Men's basketball vs. Ohio State Photo No. 2

Nebraska’s coach Fred Hoiberg speaks to an official during the game against Ohio State at Pinnacle Bank Arena on Sunday, Jan. 2, 2022, in Lincoln, Nebraska.

Nebraska men’s basketball was millimeters away from rectifying any and all past transgression.

The stage was set up all-too perfectly, almost picturesque for the Huskers to finally secure a statement victory under head coach Fred Hoiberg. Nebraska had yet to beat a ranked opponent under the former Iowa State head coach, with the last coming in March of 2019. 

Coming off of a three-week pause due to COVID-19, and forced to play a road game immediately after the holidays no less, No. 13 Ohio State appeared an ideal target. And, lo and behold, it appeared a long-awaited signature victory was finally materializing. 

After trailing for just over 30 minutes of Sunday night’s Big Ten showdown, Nebraska had its breakthrough. Junior forward Derrick Walker, Nebraska’s talisman down the stretch against the Buckeyes, bullied Ohio State sophomore forward Zed Key inside for a bruising layup, putting Nebraska up 68-65 with 3:16 remaining.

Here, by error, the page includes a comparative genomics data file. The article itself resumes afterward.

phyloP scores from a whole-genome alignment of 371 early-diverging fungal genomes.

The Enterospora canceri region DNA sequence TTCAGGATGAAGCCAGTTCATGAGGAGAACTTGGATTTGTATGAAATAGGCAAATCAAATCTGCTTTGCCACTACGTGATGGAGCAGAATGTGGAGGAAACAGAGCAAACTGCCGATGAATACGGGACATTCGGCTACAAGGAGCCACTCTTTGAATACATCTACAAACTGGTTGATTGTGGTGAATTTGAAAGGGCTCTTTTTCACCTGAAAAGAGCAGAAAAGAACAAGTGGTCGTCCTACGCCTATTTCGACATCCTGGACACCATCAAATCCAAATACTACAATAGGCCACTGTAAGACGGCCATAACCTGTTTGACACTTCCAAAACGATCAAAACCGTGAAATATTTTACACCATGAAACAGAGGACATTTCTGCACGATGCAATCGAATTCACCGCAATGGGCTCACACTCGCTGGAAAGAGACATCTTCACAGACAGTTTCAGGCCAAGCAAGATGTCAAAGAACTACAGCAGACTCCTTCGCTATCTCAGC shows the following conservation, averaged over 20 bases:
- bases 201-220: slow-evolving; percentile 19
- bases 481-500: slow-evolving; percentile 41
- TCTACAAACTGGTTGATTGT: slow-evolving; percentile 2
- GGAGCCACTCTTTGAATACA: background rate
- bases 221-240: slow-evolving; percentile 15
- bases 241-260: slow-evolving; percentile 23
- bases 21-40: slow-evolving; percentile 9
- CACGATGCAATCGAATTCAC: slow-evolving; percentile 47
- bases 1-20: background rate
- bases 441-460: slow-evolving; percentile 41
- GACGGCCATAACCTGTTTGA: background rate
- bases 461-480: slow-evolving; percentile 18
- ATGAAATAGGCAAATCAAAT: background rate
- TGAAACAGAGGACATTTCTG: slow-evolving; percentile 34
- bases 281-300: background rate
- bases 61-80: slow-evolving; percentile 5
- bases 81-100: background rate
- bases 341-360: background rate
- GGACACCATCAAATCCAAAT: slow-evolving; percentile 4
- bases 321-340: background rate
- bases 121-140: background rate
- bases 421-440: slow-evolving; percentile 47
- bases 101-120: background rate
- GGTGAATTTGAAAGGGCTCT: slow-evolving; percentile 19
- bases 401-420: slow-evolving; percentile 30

Then, pandemonium. Junior forward Lat Mayen hit the side of the backboard with a corner 3-pointer, then immediately cleaned up a Walker miss inside to put the Huskers up 70-65. After an Ohio State basket, senior guard Kobe Webster found a cutting Mayen for an emphatic dunk, one that sent Pinnacle Bank Arena into a frenzy.

“I haven’t experienced that type of environment yet in college, so it was dope for me personally to have the fans behind us like they did,” freshman guard CJ Wilcher said postgame. “It was a good environment to play in.”

Victory, finally, became tangible for Nebraska and its fans. Nebraska led Ohio State 72-67 with 36 seconds remaining. Ohio State would need a near-perfect stretch of play and a fantastic Husker collapse to even have a shot. Hoiberg’s team had the game firmly in its grasp.

It was all too good to be true.